Hindle Wakes is a suitable text for examining the relationship between women and film in a module on gender and film in the critical studies element of the course.

Extracts for study and discussion [positions based on bfi video running times.]
The opening ten minutes:
This is a fine scene setter for the story. We see the place of work and the world of the workers and their bosses. The intrusion of sexual politics into the world of work is suggested by the female names above the furnaces. This sequence includes the use of superimposition, i.e. the placing of images over one another in the frame. Thus, the images of the firemen stoking the two furnaces, Alice and Sally, overlap and they also overlap with the town skyline, with the prominent mill chimneys. The technique of overlapping images from one shot to another is known as a dissolve. Both techniques could be achieved in camera, by rewinding and reshooting film; however, more commonly they were done in post-production using a device called an optical printer.
The knocker-upper, [see explanation in synopsis] is part of the mill-town setting along with the terraced houses and cobbled streets. The film then cuts between the working-class household of the Hawthorns, in Cotton Street: and the master’s mansion in Midas Avenue. The characters are quickly established, relying on generic conventions familiar to 1920s audiences The disruption of the sequence by the factory hooter, calling the mill-hands to the day’s work, transports us from the domestic world to that of work.
Ask students to describe the visual characteristics of the working class Hawthorns and of the upper class Jeffcotes. They could then trace these characteristics as visual motifs through the film as the narrative develops.
Note, the two furnaces, with female names, suggest an interesting investigation of the symbols of male and female in the film, and how they relate to the representation of gender and sexuality.

Blackpool, 20 minutes into the film. The sequence runs for seven minutes and includes the scene in the Tower Ballroom.
In three or four minutes the film establishes the setting of Blackpool as a holiday resort. The Tower Ballroom is the key site of pleasure and promise in this resort. We see the initial encounter between Fanny and Allan. The sequence uses relatively short shots, edited together in what is frequently termed a ‘montage’, introducing the world of the resort with great brevity and condensation.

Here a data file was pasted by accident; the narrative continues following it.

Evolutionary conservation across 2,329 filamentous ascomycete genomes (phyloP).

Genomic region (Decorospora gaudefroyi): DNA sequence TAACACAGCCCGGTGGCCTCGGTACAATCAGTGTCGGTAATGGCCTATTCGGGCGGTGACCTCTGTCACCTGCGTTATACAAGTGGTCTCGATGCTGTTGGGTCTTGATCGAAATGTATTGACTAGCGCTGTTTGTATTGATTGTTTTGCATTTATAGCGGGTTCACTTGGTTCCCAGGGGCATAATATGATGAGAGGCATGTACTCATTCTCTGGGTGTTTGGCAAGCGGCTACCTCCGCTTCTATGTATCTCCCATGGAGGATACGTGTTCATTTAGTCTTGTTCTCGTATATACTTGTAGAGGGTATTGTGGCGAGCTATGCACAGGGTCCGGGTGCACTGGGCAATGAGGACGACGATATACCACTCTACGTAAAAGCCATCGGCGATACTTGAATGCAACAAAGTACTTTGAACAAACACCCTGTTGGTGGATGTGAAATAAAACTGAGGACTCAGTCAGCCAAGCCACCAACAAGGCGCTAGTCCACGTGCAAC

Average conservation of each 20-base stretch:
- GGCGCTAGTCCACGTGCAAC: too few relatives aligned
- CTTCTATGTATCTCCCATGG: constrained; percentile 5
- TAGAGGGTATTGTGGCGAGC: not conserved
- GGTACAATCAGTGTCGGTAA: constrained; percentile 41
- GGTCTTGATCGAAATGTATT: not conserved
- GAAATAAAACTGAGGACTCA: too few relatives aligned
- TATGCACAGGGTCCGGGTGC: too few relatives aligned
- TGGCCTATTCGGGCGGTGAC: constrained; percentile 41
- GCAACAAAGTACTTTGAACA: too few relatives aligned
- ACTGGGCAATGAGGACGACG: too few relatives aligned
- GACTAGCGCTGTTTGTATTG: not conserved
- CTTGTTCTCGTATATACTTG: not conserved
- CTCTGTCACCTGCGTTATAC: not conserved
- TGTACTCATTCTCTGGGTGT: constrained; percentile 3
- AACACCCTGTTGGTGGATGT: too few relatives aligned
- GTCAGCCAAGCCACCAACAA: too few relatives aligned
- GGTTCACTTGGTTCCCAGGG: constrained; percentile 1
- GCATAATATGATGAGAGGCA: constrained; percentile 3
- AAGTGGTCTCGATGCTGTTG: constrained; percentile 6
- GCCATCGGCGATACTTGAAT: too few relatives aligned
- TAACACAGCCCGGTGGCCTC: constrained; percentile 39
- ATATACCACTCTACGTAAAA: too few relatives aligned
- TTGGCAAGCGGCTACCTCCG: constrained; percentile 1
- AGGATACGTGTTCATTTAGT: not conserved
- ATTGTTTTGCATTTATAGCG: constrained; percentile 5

The scene in Mary and Fanny’s lodgings, 40 minutes into the film. The sequence runs for five minutes, including the introduction of the postcard
An Intertitle, ‘Lights Fairyland Romance’ sets up the sequence. We see Mary alone as she wonders about Fanny, emphasised by the lodgings being locked up for the night. Fanny returns and tells Mary of her proposed affair. Though the sequence lasts just on five minutes, the crucial plot information, the title card showing dialogue, only appears at the end of the scene.
[Insert still of title card – “Allan’s taking me to Llandudno for rest of holidays.” This is a fine example of how actors, through mime and conventional gesture, were able to communicate the development of the story to audiences.

Fanny’s rejection of Allan, 102 minutes into the film. This sequence runs for just under six minutes.
This scene follows the play very closely. However, Brody adds a wistful note to her actions. There are separate shots of her, first, moving to touch Allan but stopping: and then looking back at the unregarding Allan. This suggests more longing that she openly admits to.
After this the Hawthorns return to Cotton Street and Fanny pack s and leaves home. There follows her ‘Lancashire Lass’ speech on Intertitles [presumably yes]- It is slightly shortened from the play version and whereas there it is addressed to Allan, in the film it follows her departure from home. Next day Fanny returns to work.
Even with Brody’s wistfulness, the sequence emphasises female choice. One of Fanny’s comments pointedly picks up the question of marriage. She refers to Allan as ‘my fancy’. The character expresses a degree of autonomy unusual in films of that and even later periods. This is a remarkably advanced expression of female emancipation for the period.

Sources:
Cinema and State The Film Industry and the British Government 1927 – 84, by Margaret Dickinson and Sarah Street, BFI 1985.
The Commercial Imperative in the British Film Industry; Maurice Elvey, A Case Study, Edited by Linda Wood, published by the British Film Institute, 1987.
Hindle Wakes by Stanley Houghton, published Hereford Plays Edition, 1988.
The History of the British Film, 1918 – 1929, by Rachel Low, published by Allen and Unwin, 1971.
Bioscope, various issues from 1917, 1918 and 1927, held in the BFI Library.
Kinematograph Weekly, various issues from 1927, held in BFI Library.
Picturegoer, September 1927, held in BFI Library.

This is a shortened version of a study originally produced for bfi Education. My thanks to them for permission to reproduce the article. Stills are courtesy of Il Giornate del Cinema Muto.

The film can be found DVD Pal on the Web. The bfi have a 35mm print available for exhibtion.

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3 Responses to “Hindle Wakes”

  1. […] there is a longer and more detailed discussion of the film on Early and Silent Cinema. Share this:FacebookTwitterEmailPrintLinkedInStumbleUponDiggRedditLike this:LikeBe the first to […]

  2. Lowell said

    This text is worth everyone’s attention. How can I find out
    more?

  3. keith1942 said

    There is the DVD referenced – and last time I was in the BFI Library they had copies of the Elvey profile for sale.